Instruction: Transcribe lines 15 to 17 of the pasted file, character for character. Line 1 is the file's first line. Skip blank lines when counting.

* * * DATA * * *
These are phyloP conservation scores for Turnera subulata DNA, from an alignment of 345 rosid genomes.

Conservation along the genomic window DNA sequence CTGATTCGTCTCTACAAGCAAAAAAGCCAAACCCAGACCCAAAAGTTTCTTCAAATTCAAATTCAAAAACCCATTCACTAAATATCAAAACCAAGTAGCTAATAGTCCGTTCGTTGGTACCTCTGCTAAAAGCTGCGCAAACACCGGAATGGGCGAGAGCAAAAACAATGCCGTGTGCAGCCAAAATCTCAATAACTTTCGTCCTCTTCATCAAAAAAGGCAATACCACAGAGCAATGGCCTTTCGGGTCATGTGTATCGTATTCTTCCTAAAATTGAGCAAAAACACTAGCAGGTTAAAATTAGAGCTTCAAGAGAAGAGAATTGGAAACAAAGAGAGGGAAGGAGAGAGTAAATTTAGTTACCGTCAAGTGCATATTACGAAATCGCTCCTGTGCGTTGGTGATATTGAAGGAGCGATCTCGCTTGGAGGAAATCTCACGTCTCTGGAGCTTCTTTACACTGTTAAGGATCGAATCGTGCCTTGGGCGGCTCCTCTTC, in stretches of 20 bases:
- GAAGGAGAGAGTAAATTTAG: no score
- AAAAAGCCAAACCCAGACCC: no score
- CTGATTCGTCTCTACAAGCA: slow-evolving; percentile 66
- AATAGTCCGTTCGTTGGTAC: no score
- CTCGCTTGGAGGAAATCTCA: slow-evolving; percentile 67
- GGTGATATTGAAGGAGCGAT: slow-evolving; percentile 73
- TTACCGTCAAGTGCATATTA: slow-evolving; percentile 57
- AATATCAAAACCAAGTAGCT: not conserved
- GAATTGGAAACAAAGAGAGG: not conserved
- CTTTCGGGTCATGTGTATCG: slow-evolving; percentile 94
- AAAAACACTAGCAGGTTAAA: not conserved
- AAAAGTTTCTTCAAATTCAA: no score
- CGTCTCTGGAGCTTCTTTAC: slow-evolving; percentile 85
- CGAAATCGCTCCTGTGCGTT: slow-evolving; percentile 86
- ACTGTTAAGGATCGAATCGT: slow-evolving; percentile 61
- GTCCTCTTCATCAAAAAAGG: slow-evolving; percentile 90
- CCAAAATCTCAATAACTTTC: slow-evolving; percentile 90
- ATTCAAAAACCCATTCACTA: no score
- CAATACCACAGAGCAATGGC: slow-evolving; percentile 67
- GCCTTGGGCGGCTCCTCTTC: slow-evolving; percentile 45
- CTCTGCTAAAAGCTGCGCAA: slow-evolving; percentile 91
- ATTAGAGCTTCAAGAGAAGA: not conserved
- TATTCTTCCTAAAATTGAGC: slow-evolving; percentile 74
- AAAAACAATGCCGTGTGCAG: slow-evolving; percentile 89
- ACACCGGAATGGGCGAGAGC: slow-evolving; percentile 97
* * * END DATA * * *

- CGTCTCTGGAGCTTCTTTAC: slow-evolving; percentile 85
- CGAAATCGCTCCTGTGCGTT: slow-evolving; percentile 86
- ACTGTTAAGGATCGAATCGT: slow-evolving; percentile 61